Over the past few years, Hot Chip’s members have amassed an impressive array of side projects: there have been two solo albums by co-lead vocalist Alexis Taylor; his singing partner Joe Goddard is one of The 2 Bears, while guitarist Al Doyle and keyboardist Felix Martin created a fully-fledged band in the form of New Build. Between The Walls, the third album by About Group, is the latest of these extra-curricular activities, as Alexis Taylor teams up with This Heat drummer Charles Hayward, Spiritualized’s John Coxon and Derek Bailey cohort Pat Thomas to produce an album of improvisational jazz-rock.
Side projects are always liable to be dismissed as peripheral exercises in titting about. Given the sheer wealth of extra-curricular Hot Chip activity, Between The Walls is especially at risk in that respect. But, if anything, the diminished expectations that surround the album serves it well, both as a listening experience and in terms of its composition. Between The Walls is the sound of four talented musicians setting their egos aside in the hope of finding moments of musical serendipity.
Following a squalling introductory track (After Video), a cover of Walk On By sets Between The Walls in motion. About Group replace the piano-led arrangement of Bacharach & David’s song with organ vamps, pummelling drums and a Krautrock-style outro. Given that original version is one of the most perfect pop songs ever written, this might seem like an act of musical sacrilege. But it’s actually a clever bit of musical revision, recalling the sprawling transformations of Bacharach songs performed by Isaac Hayes in his prime.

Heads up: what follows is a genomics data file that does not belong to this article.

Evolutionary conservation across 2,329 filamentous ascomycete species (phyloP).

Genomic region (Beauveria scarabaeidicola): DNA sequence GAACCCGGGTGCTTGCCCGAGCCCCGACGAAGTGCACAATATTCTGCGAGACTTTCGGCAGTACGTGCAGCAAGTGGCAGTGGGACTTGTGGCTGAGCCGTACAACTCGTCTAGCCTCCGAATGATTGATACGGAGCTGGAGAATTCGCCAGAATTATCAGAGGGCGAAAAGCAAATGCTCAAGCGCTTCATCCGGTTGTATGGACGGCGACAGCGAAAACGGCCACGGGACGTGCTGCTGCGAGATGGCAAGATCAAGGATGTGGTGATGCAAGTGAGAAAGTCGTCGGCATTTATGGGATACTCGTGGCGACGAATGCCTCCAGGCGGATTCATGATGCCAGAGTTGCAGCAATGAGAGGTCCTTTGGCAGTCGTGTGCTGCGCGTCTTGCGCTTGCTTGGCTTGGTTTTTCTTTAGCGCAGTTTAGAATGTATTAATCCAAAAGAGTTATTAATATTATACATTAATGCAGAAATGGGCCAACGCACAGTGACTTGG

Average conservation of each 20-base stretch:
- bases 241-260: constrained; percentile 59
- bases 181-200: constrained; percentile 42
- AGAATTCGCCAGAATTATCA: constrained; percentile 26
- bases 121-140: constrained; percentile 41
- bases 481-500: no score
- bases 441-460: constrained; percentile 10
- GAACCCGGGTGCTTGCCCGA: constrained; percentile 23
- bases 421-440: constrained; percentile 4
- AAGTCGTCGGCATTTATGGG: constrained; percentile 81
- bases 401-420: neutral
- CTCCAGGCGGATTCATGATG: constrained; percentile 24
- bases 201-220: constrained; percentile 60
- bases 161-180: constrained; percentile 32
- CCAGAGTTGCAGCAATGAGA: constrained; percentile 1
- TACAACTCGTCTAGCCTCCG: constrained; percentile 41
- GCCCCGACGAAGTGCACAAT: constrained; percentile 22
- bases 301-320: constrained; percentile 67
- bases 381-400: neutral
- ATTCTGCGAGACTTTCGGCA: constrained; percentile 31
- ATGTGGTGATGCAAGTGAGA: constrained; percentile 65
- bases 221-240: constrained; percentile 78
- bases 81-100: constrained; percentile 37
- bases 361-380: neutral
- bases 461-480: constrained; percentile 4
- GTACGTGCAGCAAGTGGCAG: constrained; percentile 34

For the remainder of Between The Walls, the experimental and conventional sides of About Group’s music are largely kept apart. Taylor possesses one of contemporary music’s sweetest and most distinctive voices, and it’s a pleasure to hear it on All Is Not Lost, Nightlife/Sinking and I Never Lock The Door – the slow, soulful numbers that constitute Between The Walls’ backbone. The band’s exploratory approach constantly throws up unexpected touches: All Is Not Lost features the same big, bulbous keyboard sounds one hears on Herbie Hancock’s Chameleon, while Words could pass for a Hot Chip slow jam were it not for its fretless bass and atonal guitar.
In between the fully-formed songs are comparatively brief instrumentals. Some of these – in particular the steadfastly tuneless Yes – sound exactly what people who hate ‘jamming’ think jamming sounds like. And yet these difficult, thorny passages feel integral to the album – the musical equivalent of a mathematician showing his workings in advance of solving a tricky equation. For those prepared to take the rough with the smooth, there are many moments of exquisite beauty to enjoy on this record.